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Old 22nd January 2013, 05:53 PM   #51
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Originally Posted by regiregi22 View Post
I am just about to start building this amplifier. The circuit calls for using pairs of resistors in opposite polarities (If we could call it polarity being a resistor), from what I've read that may reduce/cancel inductance. I have never done that in any of my previous amplifier designs, and neither seems to be a common practice. Is that really necessary or did the designer done that the same way he could have used silver wire or isolation feet?
Does it really make a difference to make it worth it to implement that way?

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I don't see anything extreme-higend in this amp. -40 dB of 3'rd harmonic plus grass of higher order harmonics, unreliable solder joints; can decreasing inductance that starts acting at tens of megaherts help? I don't think so.
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Old 22nd January 2013, 08:35 PM   #52
adason is offline adason  United States
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you guys got that all wrong...its for AC current, if the current goes one way, it goes through one resitor, if it goes the other way, it uses the other resistor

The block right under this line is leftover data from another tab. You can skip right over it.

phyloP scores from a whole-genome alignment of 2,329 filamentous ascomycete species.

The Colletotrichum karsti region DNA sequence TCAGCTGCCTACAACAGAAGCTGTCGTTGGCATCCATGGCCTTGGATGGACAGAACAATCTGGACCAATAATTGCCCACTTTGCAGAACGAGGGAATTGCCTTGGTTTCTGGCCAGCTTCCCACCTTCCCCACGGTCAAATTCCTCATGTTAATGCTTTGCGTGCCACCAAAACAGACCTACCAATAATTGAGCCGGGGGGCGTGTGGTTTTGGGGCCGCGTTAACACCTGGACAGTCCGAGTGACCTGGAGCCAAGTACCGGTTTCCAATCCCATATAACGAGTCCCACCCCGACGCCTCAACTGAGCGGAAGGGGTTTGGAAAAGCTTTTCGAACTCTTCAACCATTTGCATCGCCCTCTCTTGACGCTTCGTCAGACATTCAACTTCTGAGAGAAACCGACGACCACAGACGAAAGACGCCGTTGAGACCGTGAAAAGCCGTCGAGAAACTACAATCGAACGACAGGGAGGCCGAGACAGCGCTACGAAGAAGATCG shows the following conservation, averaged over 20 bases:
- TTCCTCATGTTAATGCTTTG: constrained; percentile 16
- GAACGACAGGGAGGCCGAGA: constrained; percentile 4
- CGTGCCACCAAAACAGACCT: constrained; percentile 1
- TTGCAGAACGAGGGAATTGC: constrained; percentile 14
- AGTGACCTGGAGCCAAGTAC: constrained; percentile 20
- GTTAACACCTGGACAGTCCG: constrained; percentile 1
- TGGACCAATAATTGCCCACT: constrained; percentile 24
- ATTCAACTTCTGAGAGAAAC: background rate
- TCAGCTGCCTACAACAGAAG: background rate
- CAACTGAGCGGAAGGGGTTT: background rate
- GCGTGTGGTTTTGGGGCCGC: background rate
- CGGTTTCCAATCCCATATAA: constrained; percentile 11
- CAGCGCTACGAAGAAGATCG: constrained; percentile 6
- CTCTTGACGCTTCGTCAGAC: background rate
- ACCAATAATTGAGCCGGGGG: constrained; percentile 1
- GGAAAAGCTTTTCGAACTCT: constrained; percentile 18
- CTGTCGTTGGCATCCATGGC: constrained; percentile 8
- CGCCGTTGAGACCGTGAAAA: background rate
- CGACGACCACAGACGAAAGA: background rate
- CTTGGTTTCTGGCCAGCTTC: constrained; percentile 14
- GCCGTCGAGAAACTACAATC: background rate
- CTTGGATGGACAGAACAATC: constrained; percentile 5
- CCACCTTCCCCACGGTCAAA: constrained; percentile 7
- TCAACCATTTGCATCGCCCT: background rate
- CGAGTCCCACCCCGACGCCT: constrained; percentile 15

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Old 22nd January 2013, 08:40 PM   #53
GoatGuy is offline GoatGuy  United States
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Originally Posted by adason View Post
you guys got that all wrong...its for AC current, if the current goes one way, it goes through one resitor, if it goes the other way, it uses the other resistor
But... but... are we talking about the usual positive-to-negative current, or the physical-world negative-to-positive current for the same ambipolar resistors?

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Old 22nd January 2013, 09:12 PM   #54
DF96 is offline DF96  England
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Could be positronic current, or electrons going backward in time.
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Old 22nd January 2013, 09:32 PM   #55
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Depends on Coriolis efect, I bet
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